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On the hunt for new particles, Leon Lederman’s team “found” one that turned out to be a trick of the data. Then, a year after the “Oops-Leon” incident, they discovered the real deal.
By Daniel Garisto | December 8, 2022
Credit: Elia King / APS
The history of particle physics is littered with spurious findings, blips in the detector that disappeared on second inspection. Most of these false discoveries have been buried under the deluge of real discoveries. But the “Oops-Leon,” which would have been a new particle with a mass of 6 giga-electronvolts (GeV), remains unusually vivid.
During the late 1960s, the cohort of elementary particles was small but growing. Physicists had already discovered three types of leptons — electrons, muons, and neutrinos — and three of quarks — up, down, and strange. But the quarks were still just mathematical entities, not yet spotted in experiments, and the three remaining quark flavors — charm, top, and bottom — had not yet been proposed.
In 1967, Leon Lederman and his colleagues began a new experiment at Brookhaven National Laboratory, aimed at finding new particles. They slammed 30-GeV protons into neutron-rich uranium, which would decay first into virtual photons and then into pairs of electrons or muons — which could, in turn, be scrutinized by sensitive instruments for signs of new particles. To filter out the unwanted collision debris, the researchers used 10 feet of steel from World War II ships, which only muons could pass through.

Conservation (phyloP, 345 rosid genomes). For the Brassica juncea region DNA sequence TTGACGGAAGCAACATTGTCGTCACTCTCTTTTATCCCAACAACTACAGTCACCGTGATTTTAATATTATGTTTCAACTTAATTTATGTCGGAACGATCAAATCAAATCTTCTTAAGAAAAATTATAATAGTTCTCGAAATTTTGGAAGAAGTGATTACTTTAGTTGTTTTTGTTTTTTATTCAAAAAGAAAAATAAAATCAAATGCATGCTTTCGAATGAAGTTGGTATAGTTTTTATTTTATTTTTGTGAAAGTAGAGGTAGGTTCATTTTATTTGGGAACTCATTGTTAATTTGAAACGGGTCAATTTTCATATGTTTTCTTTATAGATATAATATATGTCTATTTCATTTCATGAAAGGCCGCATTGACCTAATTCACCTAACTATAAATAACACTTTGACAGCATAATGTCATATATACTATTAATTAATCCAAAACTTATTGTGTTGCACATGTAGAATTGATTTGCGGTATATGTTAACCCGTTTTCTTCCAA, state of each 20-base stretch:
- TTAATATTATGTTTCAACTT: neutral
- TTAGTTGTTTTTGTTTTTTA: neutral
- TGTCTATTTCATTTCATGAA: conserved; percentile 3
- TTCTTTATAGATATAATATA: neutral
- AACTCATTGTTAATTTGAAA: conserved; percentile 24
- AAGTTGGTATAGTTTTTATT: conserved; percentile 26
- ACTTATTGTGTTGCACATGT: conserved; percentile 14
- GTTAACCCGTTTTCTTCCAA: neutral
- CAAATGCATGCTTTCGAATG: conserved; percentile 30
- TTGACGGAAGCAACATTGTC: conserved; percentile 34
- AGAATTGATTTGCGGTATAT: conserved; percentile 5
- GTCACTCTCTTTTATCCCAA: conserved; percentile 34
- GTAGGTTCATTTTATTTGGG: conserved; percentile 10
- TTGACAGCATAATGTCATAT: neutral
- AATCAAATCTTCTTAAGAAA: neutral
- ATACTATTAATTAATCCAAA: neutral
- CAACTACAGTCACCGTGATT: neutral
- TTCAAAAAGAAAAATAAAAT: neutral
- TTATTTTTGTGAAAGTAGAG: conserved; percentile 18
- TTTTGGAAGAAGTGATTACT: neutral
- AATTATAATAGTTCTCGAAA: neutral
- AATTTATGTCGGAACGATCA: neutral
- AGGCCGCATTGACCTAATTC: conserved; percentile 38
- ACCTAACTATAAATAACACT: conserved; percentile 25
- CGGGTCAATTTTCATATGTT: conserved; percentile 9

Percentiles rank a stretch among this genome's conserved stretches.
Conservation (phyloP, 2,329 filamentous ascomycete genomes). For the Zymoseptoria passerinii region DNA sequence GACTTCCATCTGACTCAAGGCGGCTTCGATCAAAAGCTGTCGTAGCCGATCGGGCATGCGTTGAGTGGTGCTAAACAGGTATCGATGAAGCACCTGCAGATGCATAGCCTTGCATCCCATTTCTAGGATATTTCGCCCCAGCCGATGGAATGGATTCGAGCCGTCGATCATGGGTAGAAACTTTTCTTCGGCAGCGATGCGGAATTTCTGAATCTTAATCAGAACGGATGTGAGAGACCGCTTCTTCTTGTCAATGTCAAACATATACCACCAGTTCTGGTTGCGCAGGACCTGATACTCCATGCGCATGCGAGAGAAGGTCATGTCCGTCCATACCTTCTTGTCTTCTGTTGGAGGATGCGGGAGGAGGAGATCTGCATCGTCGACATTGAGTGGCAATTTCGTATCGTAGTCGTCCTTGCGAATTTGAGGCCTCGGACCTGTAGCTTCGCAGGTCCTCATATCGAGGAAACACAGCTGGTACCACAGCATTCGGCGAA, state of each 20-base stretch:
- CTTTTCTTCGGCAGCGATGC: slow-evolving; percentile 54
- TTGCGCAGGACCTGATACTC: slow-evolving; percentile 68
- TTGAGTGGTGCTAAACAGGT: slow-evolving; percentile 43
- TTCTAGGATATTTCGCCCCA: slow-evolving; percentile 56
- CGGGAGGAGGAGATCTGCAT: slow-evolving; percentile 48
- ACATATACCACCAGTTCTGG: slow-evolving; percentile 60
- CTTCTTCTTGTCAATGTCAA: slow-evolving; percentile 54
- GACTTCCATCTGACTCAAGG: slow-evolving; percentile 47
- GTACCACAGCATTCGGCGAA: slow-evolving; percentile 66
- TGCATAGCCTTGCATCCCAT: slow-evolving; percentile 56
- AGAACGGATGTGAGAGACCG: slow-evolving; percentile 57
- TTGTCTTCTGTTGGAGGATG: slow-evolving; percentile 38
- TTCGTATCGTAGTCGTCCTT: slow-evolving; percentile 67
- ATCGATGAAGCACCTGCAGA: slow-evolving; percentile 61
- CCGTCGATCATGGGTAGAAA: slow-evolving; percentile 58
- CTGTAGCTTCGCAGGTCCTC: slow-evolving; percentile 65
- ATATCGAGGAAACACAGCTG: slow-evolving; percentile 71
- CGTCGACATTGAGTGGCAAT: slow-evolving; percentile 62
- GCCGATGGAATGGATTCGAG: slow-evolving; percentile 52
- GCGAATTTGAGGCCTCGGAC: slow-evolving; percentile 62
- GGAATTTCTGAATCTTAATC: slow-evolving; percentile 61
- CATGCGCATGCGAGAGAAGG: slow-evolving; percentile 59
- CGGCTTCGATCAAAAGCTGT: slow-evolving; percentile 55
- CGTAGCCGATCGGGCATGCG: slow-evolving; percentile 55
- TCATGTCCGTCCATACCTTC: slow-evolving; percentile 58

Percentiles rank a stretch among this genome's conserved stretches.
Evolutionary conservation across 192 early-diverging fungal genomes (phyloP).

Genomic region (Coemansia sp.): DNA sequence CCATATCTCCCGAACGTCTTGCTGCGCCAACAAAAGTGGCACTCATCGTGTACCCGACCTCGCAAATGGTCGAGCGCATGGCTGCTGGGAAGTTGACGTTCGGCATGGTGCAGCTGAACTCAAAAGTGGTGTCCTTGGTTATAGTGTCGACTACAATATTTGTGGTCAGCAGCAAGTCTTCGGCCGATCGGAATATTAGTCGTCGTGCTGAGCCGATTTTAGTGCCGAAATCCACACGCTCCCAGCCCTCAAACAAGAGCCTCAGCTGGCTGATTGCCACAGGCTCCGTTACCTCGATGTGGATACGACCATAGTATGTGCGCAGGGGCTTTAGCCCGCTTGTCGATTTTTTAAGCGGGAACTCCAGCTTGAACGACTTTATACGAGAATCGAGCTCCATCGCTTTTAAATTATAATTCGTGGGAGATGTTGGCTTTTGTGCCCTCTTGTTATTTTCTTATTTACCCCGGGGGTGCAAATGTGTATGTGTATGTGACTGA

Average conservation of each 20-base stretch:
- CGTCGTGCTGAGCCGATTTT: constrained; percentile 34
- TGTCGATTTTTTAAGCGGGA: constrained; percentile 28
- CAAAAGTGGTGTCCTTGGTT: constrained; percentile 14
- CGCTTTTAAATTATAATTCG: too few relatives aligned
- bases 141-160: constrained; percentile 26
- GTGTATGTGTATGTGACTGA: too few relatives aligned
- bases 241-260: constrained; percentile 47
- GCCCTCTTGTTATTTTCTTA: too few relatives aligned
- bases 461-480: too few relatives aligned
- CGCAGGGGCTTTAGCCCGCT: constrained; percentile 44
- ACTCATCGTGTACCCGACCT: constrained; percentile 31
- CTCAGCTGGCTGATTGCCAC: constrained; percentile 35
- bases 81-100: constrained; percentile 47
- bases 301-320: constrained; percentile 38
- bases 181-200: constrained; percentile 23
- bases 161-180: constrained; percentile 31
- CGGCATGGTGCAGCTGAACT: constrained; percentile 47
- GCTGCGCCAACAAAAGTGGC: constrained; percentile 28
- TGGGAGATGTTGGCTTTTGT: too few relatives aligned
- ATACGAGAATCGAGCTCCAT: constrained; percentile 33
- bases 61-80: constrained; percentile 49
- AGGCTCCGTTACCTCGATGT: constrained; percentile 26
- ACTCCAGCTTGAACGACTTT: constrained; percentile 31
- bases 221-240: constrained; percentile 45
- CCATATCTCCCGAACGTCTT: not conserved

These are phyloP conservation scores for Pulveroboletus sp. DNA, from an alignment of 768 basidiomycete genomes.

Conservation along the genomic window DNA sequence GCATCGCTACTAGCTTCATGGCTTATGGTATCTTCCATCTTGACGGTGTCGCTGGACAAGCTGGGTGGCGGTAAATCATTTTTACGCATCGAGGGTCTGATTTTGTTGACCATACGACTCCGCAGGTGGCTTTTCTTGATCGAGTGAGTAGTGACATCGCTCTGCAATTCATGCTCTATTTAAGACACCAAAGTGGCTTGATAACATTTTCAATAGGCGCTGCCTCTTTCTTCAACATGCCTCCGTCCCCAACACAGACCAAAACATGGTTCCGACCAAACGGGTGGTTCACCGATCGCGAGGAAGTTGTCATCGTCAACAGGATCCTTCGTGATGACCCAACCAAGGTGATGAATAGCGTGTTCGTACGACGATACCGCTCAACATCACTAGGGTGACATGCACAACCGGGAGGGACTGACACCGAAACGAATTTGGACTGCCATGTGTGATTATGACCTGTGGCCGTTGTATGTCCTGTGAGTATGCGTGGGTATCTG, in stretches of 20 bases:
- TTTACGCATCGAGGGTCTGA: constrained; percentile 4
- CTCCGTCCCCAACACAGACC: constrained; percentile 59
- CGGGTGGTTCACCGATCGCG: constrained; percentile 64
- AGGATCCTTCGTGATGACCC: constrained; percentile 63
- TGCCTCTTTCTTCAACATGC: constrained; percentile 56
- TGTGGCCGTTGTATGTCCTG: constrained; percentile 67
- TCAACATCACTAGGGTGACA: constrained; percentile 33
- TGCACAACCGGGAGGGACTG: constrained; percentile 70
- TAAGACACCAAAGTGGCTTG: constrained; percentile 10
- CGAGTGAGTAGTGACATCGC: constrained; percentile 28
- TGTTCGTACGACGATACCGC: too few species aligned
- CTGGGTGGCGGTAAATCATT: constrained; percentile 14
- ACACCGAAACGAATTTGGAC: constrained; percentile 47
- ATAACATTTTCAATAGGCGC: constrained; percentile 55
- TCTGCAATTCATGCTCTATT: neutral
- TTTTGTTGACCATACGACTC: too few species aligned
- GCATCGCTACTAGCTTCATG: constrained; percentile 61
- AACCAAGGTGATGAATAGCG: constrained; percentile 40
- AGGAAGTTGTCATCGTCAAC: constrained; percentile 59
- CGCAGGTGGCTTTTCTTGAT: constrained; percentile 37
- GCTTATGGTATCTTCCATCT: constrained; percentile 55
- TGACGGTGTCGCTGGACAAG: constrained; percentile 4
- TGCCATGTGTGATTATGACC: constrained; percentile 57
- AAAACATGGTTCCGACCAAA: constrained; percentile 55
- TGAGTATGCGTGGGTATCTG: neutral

The team expected the data to show a smoothly falling distribution of muon pairs and knew any bump could signal a new particle. But when Lederman’s group saw a faint bump at 3 GeV, they convinced themselves it was nothing. “The signal [was] incontrovertibly there,” says Dan Kaplan, an emeritus professor at the Illinois Institute of Technology who worked with Lederman later. “But they would have had great difficulty publishing this distribution as a discovery.”
Seven years later, the 3 GeV particle, called the J/ψ meson, made from a charm and anticharm quark, was definitively discovered. Lederman knew he had missed out on a Nobel-worthy discovery and was determined not to miss out again.